SHU student, New Jersey native still missing one month later
Jan. 13 marked one month since senior accounting major, John Fernandez, went missing.
The investigation into the whereabouts of Fernandez, a commuter from Middletown, N.J., is still ongoing, according to Middletown Police Deputy Chief Stephen Dollinger.
Dollinger said that Fernandez was last seen on Dec. 12 at 10:50 p.m. He was first reported missing to the Hazlet Township Police Department (HTPD), but the case was passed to the Middletown Police on Dec. 13.
Fernandez’s cell phone was found near Natco Lake in Hazlet, which led to a police search of the lake and surrounding area. According to Dollinger, the police searched both sides of Natco Lake
and the woods surrounding it. Police ATVs were utilized during the search, along with a Monmouth County Sheriff’s department helicopter and the police K9 unit. In addition, the New Jersey State Police deployed a dive team to search the lake.
“His investigation is still pending; he is still missing,” Dollinger said. “At this point, we’re waiting for him to turn up.”
Family and friends were also actively searching alongside the police. Rachael Tucker, a sophomore occupational therapy major, is a friend of Fernandez and helped his family search with a group of Fernandez’s Seton Hall friends. Tucker and others call Fernandez Japes.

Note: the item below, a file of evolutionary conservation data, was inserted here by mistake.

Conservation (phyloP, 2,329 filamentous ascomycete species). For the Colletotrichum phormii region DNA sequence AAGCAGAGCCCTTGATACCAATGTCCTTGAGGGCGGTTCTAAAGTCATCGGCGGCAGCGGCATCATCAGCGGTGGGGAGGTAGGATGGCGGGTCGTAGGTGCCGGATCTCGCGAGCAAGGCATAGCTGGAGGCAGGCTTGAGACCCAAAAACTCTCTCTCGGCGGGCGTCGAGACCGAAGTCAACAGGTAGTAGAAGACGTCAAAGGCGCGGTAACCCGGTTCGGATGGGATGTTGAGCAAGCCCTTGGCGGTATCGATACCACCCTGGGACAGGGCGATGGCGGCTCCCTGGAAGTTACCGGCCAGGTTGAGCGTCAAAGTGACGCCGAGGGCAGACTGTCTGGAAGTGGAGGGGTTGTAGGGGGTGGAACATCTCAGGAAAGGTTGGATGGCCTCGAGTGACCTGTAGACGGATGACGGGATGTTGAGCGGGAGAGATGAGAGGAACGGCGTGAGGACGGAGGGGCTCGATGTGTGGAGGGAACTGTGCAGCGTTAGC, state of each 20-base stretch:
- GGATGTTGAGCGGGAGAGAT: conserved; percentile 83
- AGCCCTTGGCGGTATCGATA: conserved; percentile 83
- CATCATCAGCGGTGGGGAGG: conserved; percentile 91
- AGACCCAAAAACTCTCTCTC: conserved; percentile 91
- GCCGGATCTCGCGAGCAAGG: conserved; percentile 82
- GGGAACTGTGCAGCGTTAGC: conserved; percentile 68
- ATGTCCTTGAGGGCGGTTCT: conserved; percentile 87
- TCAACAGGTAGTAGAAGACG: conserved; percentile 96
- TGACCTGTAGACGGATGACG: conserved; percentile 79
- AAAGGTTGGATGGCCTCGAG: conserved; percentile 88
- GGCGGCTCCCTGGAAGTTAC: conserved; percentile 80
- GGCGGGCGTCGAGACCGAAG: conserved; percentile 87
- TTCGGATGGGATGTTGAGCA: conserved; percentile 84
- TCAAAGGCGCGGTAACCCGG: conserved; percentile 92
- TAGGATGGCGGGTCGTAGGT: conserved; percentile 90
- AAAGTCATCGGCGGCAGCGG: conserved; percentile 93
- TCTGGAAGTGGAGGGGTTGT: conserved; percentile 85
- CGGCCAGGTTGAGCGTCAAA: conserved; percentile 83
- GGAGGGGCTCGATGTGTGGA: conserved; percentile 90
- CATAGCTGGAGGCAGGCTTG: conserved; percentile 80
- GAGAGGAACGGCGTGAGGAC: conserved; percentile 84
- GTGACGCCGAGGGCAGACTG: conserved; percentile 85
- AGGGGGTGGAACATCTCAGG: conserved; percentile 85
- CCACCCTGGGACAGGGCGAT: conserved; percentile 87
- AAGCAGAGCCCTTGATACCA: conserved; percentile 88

“When my friend invited me to go help search for Japes I was hoping that we would find something that would lead us to him,” Tucker said in an email. “We searched areas that were near his house and looked for more clues as to where he could be, but as the searches went on I became more afraid and doubtful that we would find him, or any traces of him.”
Tucker said she was introduced to Fernandez by a mutual friend and would see him in the Commuter Lounge during League of Legends night, which is a part of Seton Hall’s Gaming Sector. She and others said she knows Fernandez as Japes.
“I think his role at Seton Hall was definitely to make those around him feel the best. He never cared what people thought of him, and he lived his own life,” Tucker said.
Another friend of Fernandez that helped with the search was Esad Metjahic, a senior history major. “The week he went missing I spent a few days searching for him in his hometown with some friends and his family,” Metjahic said. “Obviously I was hoping I would find him, or at least a trace of him, but no such luck. When I was actively searching, I felt a lot of hope that I’d stumble onto something, but a lot of anxiety and fear as well that I wouldn’t.” Metjahic described Fernandez as a core member of their friend group and Seton Hall’s gaming community. Metjahic stated that he and Fernandez became friends due to a conversation about the video game League of Legends that they both played and that both of them built the roots that started the League of Legends night.
“I really don’t know how much more the campus community could have done or can do in this situation, other than staying strong in their support for him, his family, and his friends that
miss him and care about him,” Metjahic said. “At this point I don’t know what more we can do than remember he’s still out there somewhere, and keep him in our hearts and minds.” Tucker said that a prayer service would be a nice gesture towards Fernandez’s family, who she said is religious.
Ashley Turner can be reached at firstname.lastname@example.org.